the state legislators, maybe we will see a lowering of the
drinking age sometime in the near future.
Until then, keep parties low key and don't try to attract at
tention. If we all act as responsible adults the University might
slacken its present policy of enforcement.
• Instead of challenging campus police - and angering the
alumni, I think W.T. Williams and his masterminds in USG
should type up a form letter which every student could address
to their representative and-or congressman. We should have
learned in the late 60's that a peaceful revolution achieves
much more than a violent one.
TO THE EDITOR: I was surprised to hear that the student'
government, supported by the Collegian, has begun attacking
the University's alcohol policy. The University will not change
its policy because doing so would be breaking the law by
permitting underage drinking. Why should someone be
exempt from the state drinking laws while they are on
University property? The realistic way to change things would
be to get the drinking age in Pennsylvania, changed. Then it
would be easy to change University policy (if it did not change
on its own). Why don't we get busy and make some real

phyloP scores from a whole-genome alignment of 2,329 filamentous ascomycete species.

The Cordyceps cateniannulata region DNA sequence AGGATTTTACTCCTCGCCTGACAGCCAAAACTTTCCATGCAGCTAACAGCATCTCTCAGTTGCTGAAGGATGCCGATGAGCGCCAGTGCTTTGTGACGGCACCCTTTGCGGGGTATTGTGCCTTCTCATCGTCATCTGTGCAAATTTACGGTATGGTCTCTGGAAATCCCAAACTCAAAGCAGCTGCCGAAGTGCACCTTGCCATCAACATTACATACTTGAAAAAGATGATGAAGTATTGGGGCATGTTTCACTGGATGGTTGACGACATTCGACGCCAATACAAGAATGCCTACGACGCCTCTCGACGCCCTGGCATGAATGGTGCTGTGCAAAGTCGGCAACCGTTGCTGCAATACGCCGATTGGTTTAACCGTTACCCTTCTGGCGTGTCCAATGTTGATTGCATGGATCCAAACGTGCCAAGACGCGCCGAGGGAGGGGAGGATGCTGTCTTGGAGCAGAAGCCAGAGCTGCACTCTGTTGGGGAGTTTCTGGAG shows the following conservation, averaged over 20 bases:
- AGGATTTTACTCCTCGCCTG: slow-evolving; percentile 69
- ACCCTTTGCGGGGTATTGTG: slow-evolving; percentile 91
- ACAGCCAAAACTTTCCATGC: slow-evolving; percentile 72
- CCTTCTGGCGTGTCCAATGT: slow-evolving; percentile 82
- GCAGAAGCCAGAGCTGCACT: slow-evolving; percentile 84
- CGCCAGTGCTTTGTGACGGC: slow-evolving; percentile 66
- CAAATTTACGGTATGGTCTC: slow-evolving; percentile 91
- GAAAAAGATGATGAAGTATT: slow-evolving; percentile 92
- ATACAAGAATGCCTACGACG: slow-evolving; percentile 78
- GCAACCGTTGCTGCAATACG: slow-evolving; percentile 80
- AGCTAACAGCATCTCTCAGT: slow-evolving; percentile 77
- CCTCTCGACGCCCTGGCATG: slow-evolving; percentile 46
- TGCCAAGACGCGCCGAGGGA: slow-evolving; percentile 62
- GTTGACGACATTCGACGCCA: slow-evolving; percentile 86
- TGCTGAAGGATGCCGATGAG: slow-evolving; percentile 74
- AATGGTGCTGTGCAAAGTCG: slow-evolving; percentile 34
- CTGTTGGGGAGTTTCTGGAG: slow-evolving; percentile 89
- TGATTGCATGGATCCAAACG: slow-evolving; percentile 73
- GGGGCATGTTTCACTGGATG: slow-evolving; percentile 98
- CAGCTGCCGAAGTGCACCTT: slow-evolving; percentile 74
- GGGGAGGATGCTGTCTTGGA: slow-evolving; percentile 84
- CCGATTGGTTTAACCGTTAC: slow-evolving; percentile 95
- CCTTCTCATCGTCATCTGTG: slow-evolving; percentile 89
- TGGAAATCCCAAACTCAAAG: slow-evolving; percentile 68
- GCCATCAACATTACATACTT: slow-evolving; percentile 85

progress. Let's concentrate on the state laws Instead of the
insignificant policies of the University. Write the state
Editorial policy is determined by the Editor
Opinions expressed by the Daily Collegian are not
necessarily those of the University • administration,
faculty or students.
BOARD OF EDITORS: EDITORIAL EDITOR, Brenda Turner;
EDITORIAL ASSISTANT, Deanna Finley; NEWS EDITOR,
Pamela Reasner; ASSISTANT NEWS EDITOR, Phil Storey;
STATE-NATIONAL EDITOR, Leah Rozen; CONTRIBUTING
EDITOR, Jerry Schwartz; COPY EDITORS, Mike Joseph, Jim
Lockhart, Charlene Sampedro; OFFICE MANAGER, Laura
Shemick; FEATURES EDITOR, Janie Musala; SPORTS
EDITOR, Brian Miller; ASSISTANT SPORTS EDITORS, Tom
McNichol, Barb Parmer; PHOTO EDITOR, Julie Cipolla;
ASSISTANT PHOTO EDITORS, Eric Felack, Barry Wyshinski;
GRAPHICS EDITOR, Lynne Maimed.
NEWS BEAT COORDINATORS: TOWN, Jeff Hawkes; USG,
Mike Mentrek; ADMINISTRATION, Marty Smith; CONSUMER,
Dave Skidmore; ARTS, Cathy Curnow; GENERAL ASSIGN
MENT, Chris Simeoni
.BCB 64/ 1976
enough to realize from the dutset that
they may not be getting exactly what
they think they're getting. Also, these
'drugs are usually used by people who •
are not seriously ill at the time of '
consumption (although they may not
stay healthy for long).
Some big-business manufacturers of
unwonderful wonder drugs have com
mitted a grave transgression against the r i
American people. Their deliberate
negligence amounts to fraud of the most -'
despicable sort and may already have
prolonged and complicated ' easily --
curable diseases and even caused un
necessary deaths.. Well at least the
- profits of the corporation in question will
dwindle, even if its board of directorsP
only gets a slap on the wrist from the
big-business bureaucrats in Washington
government. . .
In the meantime, the rest of the
pharaceuticals industry has been
tainted, their sincerity and credibility
For us, it looks as though when we get
sick we have two choices: rely on old
home remedies or play Russian roulette
and partake of the corporate phar
macopoeia. Thanks to the FDA, we are at
least forewarned, even if we have
nowhere to turn.
Robert D. Brust